Give yourself more work space with Spaces


“Piled Higher and Deeper” by Jorge Cham

One of the really useful features of the Mac OS (10.5+) is the ability to give you additional virtual screens with “Spaces”. I know, it’s a very old UNIX feature, but as usual Apple made it easy to use by everyone.


With Spaces you can press (for example) cmd + 2 and you see another desktop, with cmd + 3, 4, etc. you see additional ones, depending on your settings in the System Preferences.

Windows of programs you have open stay on the desktop on which you have opened them (or assigned them to in the System Preferences). Files on the desktop however are the same on all desktops. This means that, for example, you do not need to hide your open program windows (e.g., Firefox or Word) to see your Mail application. You simply assign your Mail application to your second desktop and press cmd + 2 to see it.

Personally, I use desktop 1 for Firefox (almost always open because it accesses my Wiki and I use it a lot), desktop 2 for Circus Ponies Notebook, Scrivener and other Writing Applications, desktop 3 is always for my private mail app (Mail), my calendar, and sticky notes, desktop 4 is exclusively for my office mail (Firstclass eMail client), and desktop 5 and 6 are reserve space when I need it. For example, when I am writing something and I get a new office mail, I switch to desktop 4 with cmd + 4, read the mail, if it’s important to answer quickly and I need to write something, I switch to desktop 5, create a new document, write the text, save it on the desktop, switch back to desktop 4, reply, drag the file from the desktop to the message (remember that the desktop with the files remains the same, only the open program windows are unique to a desktop), and send it. Then I switch back to desktop 2 and continue working.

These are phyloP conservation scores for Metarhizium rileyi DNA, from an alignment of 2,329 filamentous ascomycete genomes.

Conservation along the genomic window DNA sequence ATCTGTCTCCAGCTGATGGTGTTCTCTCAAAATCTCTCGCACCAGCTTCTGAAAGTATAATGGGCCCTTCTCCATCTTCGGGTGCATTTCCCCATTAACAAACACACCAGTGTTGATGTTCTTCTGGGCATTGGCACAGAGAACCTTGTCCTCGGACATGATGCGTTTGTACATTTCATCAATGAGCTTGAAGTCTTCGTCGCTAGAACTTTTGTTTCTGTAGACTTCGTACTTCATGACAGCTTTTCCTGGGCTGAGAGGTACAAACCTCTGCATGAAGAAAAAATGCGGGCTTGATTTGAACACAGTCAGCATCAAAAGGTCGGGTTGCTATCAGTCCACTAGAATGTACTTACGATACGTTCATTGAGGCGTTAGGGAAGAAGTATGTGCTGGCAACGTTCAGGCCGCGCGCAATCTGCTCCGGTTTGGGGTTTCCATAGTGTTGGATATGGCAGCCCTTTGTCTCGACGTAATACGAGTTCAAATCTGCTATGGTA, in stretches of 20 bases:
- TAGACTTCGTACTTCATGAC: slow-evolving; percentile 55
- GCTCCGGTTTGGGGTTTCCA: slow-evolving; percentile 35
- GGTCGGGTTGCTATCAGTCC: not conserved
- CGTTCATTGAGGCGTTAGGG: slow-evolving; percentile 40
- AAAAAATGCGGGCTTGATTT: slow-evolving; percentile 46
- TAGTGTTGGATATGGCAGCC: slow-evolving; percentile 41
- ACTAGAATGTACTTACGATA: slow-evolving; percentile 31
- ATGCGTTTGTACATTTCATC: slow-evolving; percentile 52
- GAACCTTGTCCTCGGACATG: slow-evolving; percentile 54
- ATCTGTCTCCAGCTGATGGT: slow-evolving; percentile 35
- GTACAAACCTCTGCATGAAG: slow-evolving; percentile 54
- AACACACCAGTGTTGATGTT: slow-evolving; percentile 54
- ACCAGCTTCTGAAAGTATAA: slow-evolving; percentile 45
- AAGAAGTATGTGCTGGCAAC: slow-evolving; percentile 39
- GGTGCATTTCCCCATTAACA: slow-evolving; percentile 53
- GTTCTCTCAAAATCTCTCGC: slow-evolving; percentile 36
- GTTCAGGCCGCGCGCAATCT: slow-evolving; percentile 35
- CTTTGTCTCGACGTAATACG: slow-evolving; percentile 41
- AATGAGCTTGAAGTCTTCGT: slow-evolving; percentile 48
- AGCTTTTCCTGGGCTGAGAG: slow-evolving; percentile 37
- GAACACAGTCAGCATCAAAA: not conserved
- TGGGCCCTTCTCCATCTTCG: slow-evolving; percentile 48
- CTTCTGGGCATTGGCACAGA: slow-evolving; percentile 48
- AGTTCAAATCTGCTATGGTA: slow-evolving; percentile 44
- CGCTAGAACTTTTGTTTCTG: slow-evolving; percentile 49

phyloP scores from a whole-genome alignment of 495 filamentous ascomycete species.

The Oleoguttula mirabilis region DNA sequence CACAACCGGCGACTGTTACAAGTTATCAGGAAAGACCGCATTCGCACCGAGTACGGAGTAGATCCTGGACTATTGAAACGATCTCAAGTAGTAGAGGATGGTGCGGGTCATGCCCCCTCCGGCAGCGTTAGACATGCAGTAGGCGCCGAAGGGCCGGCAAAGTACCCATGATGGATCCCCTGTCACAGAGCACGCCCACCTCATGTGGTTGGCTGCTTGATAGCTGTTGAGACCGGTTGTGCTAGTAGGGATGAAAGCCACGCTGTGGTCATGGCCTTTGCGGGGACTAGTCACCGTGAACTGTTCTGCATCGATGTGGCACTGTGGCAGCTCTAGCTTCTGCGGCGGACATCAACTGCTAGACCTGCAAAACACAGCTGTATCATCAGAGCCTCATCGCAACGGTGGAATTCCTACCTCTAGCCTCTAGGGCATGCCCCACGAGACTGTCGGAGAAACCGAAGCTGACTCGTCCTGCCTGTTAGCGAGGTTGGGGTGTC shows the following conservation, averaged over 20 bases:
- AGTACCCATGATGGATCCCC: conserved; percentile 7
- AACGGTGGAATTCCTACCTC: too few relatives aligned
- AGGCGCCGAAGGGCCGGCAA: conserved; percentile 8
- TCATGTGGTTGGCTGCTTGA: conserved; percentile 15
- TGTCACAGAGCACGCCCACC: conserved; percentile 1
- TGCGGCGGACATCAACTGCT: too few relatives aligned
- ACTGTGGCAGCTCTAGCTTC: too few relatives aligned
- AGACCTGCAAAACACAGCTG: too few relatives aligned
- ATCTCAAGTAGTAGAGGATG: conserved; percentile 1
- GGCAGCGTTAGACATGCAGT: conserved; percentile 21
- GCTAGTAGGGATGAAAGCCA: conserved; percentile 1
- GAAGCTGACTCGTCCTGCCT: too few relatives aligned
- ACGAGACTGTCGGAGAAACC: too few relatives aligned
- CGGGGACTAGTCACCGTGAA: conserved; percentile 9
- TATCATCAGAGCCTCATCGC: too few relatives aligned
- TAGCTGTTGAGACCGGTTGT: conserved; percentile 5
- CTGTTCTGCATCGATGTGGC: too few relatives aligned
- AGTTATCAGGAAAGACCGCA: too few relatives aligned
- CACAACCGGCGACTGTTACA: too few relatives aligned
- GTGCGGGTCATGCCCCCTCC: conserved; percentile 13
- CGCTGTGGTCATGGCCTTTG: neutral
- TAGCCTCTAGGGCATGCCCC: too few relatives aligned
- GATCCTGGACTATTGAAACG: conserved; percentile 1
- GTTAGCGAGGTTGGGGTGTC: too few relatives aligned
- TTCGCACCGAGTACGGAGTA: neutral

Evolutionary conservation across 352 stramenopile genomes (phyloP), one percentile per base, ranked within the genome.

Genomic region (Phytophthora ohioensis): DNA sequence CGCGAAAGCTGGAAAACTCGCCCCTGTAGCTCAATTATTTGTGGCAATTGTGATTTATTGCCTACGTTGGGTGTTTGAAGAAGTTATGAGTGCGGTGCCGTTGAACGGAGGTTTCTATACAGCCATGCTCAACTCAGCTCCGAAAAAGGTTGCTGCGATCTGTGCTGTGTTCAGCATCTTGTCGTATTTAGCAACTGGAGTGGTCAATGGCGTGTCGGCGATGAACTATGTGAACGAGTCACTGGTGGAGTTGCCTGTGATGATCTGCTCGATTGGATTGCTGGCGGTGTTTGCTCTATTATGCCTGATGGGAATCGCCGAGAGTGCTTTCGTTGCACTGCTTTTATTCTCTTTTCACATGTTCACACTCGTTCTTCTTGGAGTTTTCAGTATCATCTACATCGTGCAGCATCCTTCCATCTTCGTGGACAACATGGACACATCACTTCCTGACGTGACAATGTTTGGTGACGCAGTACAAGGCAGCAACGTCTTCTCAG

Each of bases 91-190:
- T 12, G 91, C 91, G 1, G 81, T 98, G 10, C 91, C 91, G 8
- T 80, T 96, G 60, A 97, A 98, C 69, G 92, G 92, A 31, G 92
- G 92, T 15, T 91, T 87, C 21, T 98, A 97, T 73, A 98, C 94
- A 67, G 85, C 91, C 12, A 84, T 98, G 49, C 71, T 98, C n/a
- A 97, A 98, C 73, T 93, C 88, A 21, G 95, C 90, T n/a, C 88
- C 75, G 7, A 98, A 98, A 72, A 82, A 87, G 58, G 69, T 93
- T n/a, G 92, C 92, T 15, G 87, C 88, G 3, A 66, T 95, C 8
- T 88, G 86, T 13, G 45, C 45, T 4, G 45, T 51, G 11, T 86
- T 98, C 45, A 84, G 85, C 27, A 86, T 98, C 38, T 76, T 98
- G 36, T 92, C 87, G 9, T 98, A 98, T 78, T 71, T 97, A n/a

It seems to be only a small thing to save rearranging or hiding the windows to find the ones you need, but it is actually a time and nerves saver. You can immediately continue just where you were before the interruption came, you do not need to recreate the situation as it was before.

Note: Given that you use a keyboard shortcut (e.g., cmd + ARROW KEYS) to access your next/previous space, you can assign this command to the additional buttons of a gaming mouse. It saves me hitting the keys when I’m working with my mouse.